Spanish Succession Law limits the amount of assets an individual can freely dispose of during their lifetime or upon their death. For the most part, the assets of the relevant individual have to be bequeathed to their forced heirs (the relevant percentage varies according to whether they are descendants, ascendants or spouses – see 2.3 Forced Heirship Laws).

To this effect, there are measures in Spanish law to protect forced heirs against disposals made by an individual (whether it be during the individual's life or at the time of death) that diminish their inheritance. The heirs may initiate actions to contest any such unlawful disposals and claw back the assets transferred to the detriment of the inheritance of forced heirs.

As explained in 3.2 Recognition of Trusts, trusts are not recognised in Spanish legislation, nor is the institution of the trustee, or the other similar institutions with fiduciary responsibilities that are widely used in common-law jurisdictions.

Furthermore, although there are institutions that operate in a similar manner to fiduciaries (such as agents), they do not have the same legal nature attributed to fiduciaries in common-law jurisdictions.

Under Spanish regulations, institutions similar to fiduciaries are regulated by the Spanish Civil Code as a way to transfer assets in the context of mortis causa transfers (fideicommissary substitution/sustitución fideicomisaria). Under a fideicommissary substitution, the fiduciary, or trustee, acquires the property as designated by the testator in their will and is obliged to manage and keep the assets and to transfer part or all, depending on the will, of the inherited assets to a third person (the fideicommissary).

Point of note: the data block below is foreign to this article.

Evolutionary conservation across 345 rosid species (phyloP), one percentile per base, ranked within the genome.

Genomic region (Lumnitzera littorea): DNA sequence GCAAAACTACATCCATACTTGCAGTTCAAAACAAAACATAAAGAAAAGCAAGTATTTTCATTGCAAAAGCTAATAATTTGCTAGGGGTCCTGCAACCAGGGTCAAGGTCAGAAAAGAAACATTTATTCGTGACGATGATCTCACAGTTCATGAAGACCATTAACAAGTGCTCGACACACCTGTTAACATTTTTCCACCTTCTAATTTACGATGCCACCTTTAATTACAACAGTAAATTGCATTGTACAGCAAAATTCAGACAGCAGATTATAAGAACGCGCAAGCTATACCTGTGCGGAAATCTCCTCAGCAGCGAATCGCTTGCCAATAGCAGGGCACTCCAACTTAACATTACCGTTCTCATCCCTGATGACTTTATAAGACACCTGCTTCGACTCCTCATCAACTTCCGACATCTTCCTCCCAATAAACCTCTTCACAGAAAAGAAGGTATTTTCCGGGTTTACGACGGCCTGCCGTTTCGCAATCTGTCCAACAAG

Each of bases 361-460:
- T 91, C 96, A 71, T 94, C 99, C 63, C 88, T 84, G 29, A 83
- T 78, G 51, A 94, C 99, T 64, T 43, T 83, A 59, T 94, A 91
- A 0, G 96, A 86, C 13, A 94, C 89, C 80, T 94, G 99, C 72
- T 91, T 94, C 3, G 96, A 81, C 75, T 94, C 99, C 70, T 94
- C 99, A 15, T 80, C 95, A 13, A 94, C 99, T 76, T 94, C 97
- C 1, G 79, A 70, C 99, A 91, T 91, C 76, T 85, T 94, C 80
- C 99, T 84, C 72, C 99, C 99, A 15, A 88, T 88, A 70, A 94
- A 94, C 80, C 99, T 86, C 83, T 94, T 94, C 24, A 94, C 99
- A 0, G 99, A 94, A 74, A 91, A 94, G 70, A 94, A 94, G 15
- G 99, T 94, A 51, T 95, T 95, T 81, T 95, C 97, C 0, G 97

However, the use of these institutions for wealth and estate planning is not common practice in Spain, just as corporate fiduciaries are not prevalent in Spain.

There are no fiduciary liabilities because corporate fiduciaries are not prevalent in Spain.

There is no fiduciary regulation because corporate fiduciaries are prevalent in Spain.

There is no fiduciary investment because corporate fiduciaries are not prevalent in Spain.

In general terms, foreigners other than European Union nationals can stay in Spain for 90 days every semester with or without a visa, depending on their nationality.

Non-lucrative Residency

Furthermore, non-lucrative residency can be granted to those who have sufficient financial capacity for their expenses – as determined by the government from time to time – during the period they wish to reside in Spain, without the need to develop any work or professional activity in Spain, and if they have public or private health insurance with an insurer authorised to operate in Spain. EU nationals are also required to have sufficient financial capacity but the minimum amount established by the applicable regulations does not apply to them, as this requirement is deemed to be met as long as the EU national does not become an economic burden on the Spanish authorities.

Acquisition of Citizenship

The acquisition of citizenship is mainly achievable by legal residence in Spain (ie, ten continuous years, which is the general term required). However, in some cases the period of residence required is reduced, such as the two-year term required for nationals of Ibero-American countries, Andorra, the Philippines, Equatorial Guinea, Portugal and people of Sephardic origin, whatever their nationality. Also, only one year of residence is required for those who were either born in Spanish territory, have been married for one year to a Spaniard or who are a widow(er) of a Spaniard.

It is possible to acquire Spanish citizenship by naturalisation at the discretion of the government by royal decree, though only in exceptional circumstances. There is, in addition, the possibility of acquiring Spanish citizenship by what is called "acquisition by option", which is a benefit that the legislation offers to foreigners in certain circumstances (eg, those whose father or mother was Spanish and born in Spain).